An appeals court on Wednesday ruled that Ashley Judd can pursue a sexual harassment claim against Harvey Weinstein, finding that he held power over her career when he invited her to his room at the Peninsula Hotel in the mid-1990s.
The three-judge panel of the 9th Circuit Court of Appeals reversed the lower court, which had thrown out the claim on the grounds that Judd was not Weinstein’s employee at the time of the meeting.
“(T)heir relationship consisted of an inherent power imbalance wherein Weinstein was uniquely situated to exercise coercion or leverage over Judd by virtue of his professional position and influence as a top producer in Hollywood,” wrote Judge Mary H. Murguia, for the panel. “Therefore, the district court erred when it dismissed Judd’s sexual harassment claim.”
Judd sued Weinstein in April 2018. She alleged that Weinstein had lured her to his hotel room, asked her to watch him shower and tried to give her a massage. She also sued for defamation and retaliation, claiming that after she rebuffed his advances, Weinstein effectively blacklisted her in the film industry.
She brought the suit after “Lord of the Rings” director Peter Jackson revealed in an interview that Miramax had discouraged him from casting Judd and Mira Sorvino, saying they could be a “nightmare to work with.”
Judge Philip Gutierrez allowed Judd to proceed with the retaliation and defamation claims, but threw out the harassment claim on the grounds that California law did not cover a producer and an actress who did not have an active employment relationship. The law has since been amended to explicitly cover producers and actors.
But in its ruling, the three-judge panel held that the producer-actor relationship has a similar power imbalance to the relationships that were enumerated in the statute at the time, such as teacher-student and landlord-tenant relationships.
“That is, by virtue of his professional position and influence as a top producer in Hollywood, Weinstein was uniquely situated to exercise coercive power or leverage over Judd, who was a young actor at the beginning of her career at the time of the alleged harassment,” Murguia wrote. “Moreover, given Weinstein’s highly influential and ‘unavoidable’ presence in the film industry, the relationship was one that would have been difficult to terminate ‘without tangible hardship’ to Judd, whose livelihood as an actor depended on being cast for roles.”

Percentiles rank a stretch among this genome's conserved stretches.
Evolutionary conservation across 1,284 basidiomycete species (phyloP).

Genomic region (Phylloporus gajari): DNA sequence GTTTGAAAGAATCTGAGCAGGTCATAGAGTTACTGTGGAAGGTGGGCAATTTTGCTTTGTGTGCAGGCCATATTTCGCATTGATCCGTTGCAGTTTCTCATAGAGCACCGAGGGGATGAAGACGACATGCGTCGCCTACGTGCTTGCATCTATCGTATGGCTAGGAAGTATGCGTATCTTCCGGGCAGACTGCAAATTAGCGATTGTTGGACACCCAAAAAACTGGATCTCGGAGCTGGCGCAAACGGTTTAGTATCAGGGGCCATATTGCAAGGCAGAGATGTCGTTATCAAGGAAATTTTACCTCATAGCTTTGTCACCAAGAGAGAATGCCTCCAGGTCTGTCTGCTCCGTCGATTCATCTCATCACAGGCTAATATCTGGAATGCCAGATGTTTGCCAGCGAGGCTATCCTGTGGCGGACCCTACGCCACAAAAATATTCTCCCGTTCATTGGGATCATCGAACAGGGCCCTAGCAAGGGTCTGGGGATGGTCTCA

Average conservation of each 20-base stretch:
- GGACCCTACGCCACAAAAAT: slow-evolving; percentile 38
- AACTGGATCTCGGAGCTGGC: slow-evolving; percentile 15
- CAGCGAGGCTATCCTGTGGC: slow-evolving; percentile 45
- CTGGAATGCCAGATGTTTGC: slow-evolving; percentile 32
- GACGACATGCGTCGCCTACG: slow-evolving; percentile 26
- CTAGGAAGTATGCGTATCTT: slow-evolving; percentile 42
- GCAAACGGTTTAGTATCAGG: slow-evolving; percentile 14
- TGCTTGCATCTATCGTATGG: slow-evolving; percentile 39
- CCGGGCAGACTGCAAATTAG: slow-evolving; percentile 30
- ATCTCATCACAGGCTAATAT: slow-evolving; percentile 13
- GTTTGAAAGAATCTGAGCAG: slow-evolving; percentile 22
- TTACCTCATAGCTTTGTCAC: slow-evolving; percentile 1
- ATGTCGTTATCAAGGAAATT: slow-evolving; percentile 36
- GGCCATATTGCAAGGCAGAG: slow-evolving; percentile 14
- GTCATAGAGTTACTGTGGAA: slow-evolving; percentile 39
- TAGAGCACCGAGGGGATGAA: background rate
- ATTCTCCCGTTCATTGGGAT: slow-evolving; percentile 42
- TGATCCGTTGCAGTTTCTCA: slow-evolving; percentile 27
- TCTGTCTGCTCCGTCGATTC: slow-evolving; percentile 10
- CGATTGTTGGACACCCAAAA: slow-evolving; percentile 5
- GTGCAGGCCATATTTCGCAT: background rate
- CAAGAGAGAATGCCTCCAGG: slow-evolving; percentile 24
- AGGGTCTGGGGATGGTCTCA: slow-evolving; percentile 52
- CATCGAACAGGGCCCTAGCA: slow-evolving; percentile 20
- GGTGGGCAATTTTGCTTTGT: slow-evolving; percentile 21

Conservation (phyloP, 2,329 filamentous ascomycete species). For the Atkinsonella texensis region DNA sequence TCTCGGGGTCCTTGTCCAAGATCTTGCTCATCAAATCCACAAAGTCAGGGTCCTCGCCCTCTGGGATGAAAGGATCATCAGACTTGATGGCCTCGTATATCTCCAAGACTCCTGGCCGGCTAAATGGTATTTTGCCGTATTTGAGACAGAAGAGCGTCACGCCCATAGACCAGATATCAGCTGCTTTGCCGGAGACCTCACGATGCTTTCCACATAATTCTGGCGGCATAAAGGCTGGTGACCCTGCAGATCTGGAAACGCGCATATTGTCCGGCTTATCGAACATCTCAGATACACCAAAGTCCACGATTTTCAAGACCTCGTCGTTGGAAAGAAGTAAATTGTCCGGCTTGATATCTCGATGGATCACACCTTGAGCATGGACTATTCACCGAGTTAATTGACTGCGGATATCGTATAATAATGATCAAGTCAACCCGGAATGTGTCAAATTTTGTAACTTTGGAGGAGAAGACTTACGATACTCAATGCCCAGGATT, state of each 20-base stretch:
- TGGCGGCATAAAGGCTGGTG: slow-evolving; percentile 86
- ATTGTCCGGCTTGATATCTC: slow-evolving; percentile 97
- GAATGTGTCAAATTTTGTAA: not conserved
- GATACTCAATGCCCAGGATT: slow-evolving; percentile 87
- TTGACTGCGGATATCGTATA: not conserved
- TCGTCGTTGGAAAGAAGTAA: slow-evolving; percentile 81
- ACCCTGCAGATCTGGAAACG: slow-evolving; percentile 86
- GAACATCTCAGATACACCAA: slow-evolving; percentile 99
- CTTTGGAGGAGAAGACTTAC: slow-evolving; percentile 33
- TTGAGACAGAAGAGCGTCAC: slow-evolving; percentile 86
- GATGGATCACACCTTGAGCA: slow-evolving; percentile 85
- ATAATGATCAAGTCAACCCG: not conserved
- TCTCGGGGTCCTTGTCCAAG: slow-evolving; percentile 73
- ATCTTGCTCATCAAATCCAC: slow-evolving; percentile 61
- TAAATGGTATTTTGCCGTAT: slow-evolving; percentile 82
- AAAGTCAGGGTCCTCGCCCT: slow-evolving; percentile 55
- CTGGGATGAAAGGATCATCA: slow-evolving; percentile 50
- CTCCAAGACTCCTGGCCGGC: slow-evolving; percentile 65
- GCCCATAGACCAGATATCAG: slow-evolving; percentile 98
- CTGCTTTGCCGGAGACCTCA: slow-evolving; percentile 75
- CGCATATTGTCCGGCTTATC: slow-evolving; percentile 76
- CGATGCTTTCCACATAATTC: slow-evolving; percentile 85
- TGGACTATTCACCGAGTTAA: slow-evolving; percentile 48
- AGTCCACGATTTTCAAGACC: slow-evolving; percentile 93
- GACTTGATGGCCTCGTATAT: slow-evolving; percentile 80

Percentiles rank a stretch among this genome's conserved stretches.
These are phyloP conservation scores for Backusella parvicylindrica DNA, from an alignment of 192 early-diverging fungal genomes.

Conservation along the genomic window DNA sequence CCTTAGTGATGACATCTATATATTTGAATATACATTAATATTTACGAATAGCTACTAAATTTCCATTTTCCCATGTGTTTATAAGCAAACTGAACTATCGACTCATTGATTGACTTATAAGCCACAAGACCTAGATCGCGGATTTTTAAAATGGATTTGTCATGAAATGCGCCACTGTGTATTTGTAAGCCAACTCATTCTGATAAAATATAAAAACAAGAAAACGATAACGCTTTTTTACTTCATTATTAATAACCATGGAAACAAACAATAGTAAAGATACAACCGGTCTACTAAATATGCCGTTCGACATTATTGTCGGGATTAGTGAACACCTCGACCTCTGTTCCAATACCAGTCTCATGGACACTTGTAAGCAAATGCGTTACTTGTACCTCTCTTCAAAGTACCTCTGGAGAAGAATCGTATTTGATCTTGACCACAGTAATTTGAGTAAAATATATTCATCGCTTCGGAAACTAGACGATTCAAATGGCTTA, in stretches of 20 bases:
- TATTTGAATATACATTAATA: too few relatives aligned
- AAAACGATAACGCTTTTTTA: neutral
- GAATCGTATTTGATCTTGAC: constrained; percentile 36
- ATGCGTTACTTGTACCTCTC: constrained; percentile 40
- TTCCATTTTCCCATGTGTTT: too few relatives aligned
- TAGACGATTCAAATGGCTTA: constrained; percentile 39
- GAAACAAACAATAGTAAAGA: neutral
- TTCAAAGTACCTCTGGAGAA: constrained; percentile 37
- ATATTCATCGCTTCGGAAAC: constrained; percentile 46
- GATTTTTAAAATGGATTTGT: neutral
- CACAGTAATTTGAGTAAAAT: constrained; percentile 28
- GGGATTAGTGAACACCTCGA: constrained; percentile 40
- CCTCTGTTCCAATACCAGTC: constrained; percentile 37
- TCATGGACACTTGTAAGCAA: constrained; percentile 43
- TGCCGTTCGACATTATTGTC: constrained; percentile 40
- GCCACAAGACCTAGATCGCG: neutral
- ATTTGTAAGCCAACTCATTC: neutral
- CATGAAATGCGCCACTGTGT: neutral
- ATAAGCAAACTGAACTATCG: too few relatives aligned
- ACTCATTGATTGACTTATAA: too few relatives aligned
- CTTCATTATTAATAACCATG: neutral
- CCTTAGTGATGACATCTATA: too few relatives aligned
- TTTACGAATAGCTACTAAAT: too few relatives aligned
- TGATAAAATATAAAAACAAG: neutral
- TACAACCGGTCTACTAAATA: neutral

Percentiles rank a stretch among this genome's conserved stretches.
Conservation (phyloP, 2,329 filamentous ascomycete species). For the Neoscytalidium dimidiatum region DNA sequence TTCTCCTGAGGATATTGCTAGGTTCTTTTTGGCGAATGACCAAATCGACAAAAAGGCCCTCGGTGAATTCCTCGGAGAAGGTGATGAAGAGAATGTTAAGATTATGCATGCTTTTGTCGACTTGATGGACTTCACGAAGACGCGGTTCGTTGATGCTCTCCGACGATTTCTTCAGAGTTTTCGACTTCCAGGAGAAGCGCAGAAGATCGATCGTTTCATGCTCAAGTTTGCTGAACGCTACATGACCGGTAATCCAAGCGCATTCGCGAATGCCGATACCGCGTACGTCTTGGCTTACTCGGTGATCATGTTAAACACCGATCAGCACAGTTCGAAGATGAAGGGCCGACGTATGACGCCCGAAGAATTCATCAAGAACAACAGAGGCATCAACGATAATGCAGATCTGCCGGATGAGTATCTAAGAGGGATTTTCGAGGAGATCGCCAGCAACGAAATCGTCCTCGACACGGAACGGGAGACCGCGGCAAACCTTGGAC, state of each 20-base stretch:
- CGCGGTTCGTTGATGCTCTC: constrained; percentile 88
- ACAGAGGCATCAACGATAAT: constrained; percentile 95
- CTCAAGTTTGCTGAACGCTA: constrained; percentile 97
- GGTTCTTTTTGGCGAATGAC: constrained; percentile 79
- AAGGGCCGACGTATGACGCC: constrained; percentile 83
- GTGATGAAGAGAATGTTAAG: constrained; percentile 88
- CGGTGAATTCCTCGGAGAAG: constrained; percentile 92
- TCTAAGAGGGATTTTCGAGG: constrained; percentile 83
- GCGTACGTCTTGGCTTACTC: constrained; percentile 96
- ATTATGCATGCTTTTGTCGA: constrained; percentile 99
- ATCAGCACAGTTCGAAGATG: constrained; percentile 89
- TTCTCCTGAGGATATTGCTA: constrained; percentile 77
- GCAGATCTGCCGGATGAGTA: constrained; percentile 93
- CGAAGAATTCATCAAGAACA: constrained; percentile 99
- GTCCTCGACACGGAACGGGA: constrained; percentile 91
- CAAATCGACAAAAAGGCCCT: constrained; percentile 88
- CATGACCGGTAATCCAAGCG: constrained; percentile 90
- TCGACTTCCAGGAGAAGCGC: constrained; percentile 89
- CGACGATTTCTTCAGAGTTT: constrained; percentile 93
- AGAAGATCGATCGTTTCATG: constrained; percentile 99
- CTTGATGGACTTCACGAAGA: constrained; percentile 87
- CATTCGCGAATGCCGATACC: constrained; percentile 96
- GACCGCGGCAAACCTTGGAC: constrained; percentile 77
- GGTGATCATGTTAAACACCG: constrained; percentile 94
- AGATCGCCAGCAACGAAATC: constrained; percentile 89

The case will now head back to the lower court and proceed on all claims.
Theodore Boutrous, who represents Judd in the case, praised the ruling.
“This is an important victory not only for Ms. Judd but for all victims of sexual harassment in professional relationships,” Boutrous said in a statement. “The court correctly holds that California law forbids sexual harassment and retaliation by film producers and others in powerful positions, even outside the employment context, and we look forward to pursuing this claim against Mr Weinstein at trial.”
Update, 1 p.m.: Weinstein’s attorney, Phyllis Kupferstein, says she too looks forward to a trial, “where we expect the truth will come to light.”
“The most minimal investigation of the events will show that Mr. Weinstein neither defamed Ms. Judd, nor hindered or interfered with her career, and certainly never retaliated against her,” Kupferstein said in a statement. “Instead, Mr. Weinstein championed her work and approved her casting for two of his movies. Mr. Weinstein fought for Ms. Judd as his first choice for the lead role in ‘Good Will Hunting’ and, in fact, arranged for Ms. Judd to fly to New York to be considered for the part. Thereafter, Ms. Judd was hired for two of Mr. Weinstein’s movies, ‘Frida’ in 2002 and ‘Crossing Over’ with Harrison Ford in 2009. In addition, the record on ‘Lord of the Rings’ will finally be made absolutely clear – that Mr. Weinstein had no authority over the project as it belonged to a different production company that had full staffing control of the film.”
SAG-AFTRA also issued a statement applauding the ruling.
“The California Legislature took action to make sure that individuals like Ashley Judd, who may not be traditional employees, would have remedies against abusers, and that those abusers couldn’t escape responsibility based on technicalities related to employee status,” the actors guild said in a statement. The Ninth Circuit has rightly determined that statute means what it says, and that victims of harassment, abuse, and assault will not be cut off from justice based on technical details of employee status.”